- Who is harder to say no to? An older relative, someone in authority, or someone who seems weaker? Women or men? What figures from childhood do people look like, who is the most difficult to refuse?
- In what state is there no strength to refuse? Tired, not getting enough sleep, or upset after three cocktails? Or vice versa: do you take on an unbearable number of cases, being in a good mood and physical shape?
- What is the feeling behind your consent? “I can’t refuse” can harbor guilt, shame, or fear of ruining a relationship. Behind shame and guilt may lie the belief that if you are healthy and successful, then you should help others. Think: who from your environment thinks so? Whose idea is it that being successful is “shameful” and you need to “compensate” for this by helping others: by lending money, arranging their affairs, giving them a ride in your car? How do these beliefs affect you?
Effective communication techniques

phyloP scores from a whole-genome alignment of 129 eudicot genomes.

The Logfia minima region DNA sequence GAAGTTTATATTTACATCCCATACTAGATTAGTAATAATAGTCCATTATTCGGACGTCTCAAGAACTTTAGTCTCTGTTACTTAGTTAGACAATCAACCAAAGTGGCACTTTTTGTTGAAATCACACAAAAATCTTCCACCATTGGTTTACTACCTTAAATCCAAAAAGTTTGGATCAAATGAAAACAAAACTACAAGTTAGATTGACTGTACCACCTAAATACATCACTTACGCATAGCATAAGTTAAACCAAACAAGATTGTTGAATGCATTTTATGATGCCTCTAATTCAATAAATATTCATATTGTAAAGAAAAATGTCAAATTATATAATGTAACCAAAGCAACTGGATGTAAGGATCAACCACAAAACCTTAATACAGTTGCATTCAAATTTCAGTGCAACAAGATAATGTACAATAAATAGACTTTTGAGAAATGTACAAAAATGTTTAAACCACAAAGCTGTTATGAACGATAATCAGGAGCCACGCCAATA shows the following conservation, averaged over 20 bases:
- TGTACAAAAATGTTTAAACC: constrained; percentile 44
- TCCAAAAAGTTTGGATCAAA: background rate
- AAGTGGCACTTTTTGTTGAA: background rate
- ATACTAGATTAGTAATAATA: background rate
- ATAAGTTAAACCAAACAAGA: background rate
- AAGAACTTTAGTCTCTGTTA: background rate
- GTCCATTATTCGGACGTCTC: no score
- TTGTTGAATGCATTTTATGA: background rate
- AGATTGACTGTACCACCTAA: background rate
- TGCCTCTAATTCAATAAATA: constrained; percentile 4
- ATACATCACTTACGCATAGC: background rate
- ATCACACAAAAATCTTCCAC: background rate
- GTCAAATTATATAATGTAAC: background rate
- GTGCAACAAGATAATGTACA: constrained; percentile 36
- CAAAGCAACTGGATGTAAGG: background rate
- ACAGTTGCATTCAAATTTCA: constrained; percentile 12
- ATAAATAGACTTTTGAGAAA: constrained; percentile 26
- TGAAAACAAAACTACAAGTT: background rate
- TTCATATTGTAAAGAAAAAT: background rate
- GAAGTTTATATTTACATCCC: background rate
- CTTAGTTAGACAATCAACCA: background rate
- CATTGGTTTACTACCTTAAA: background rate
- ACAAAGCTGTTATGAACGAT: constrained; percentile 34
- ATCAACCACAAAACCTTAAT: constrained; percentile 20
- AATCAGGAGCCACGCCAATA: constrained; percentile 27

Don’t apologize and don’t make excuses
The reluctance to spoil the relationship forces you to explain the reason for the refusal. By making excuses, you make it clear that you can try to convince, and insist on your own. Get used to saying no, be firm, and the environment will get used to the fact that “no” means “no”. “Will you make a report on Wednesday?” “No, I can’t on Wednesday.”
Suggest an alternative
In the case when you really want to help or implement a common idea. “Is it convenient for you to meet on Tuesday?” “No, but I can Wednesday or Thursday.” “Will you take the dog to the vet on Friday?” – “No, but I have a free weekend, and I can take her to IVs.”
To refuse, your unwillingness is enough, you should not deceive. “I would offer to stay with me, but on those dates, my mother will arrive …” – you make excuses. Imagine the answer: “I can come after her” – and it will become more difficult to refuse. The interlocutor seems to have entered your position, but in fact, he insists on an option that is convenient for him. It’s better to say, “This is inconvenient. Let me help you choose a hotel in a good location.”
Preventing impending tasks is easier than refusing. If you suspect a colleague might be making a request, be proactive and casually say over lunch, “This is such a busy end of the month, wow! To be on time for everything planned. ”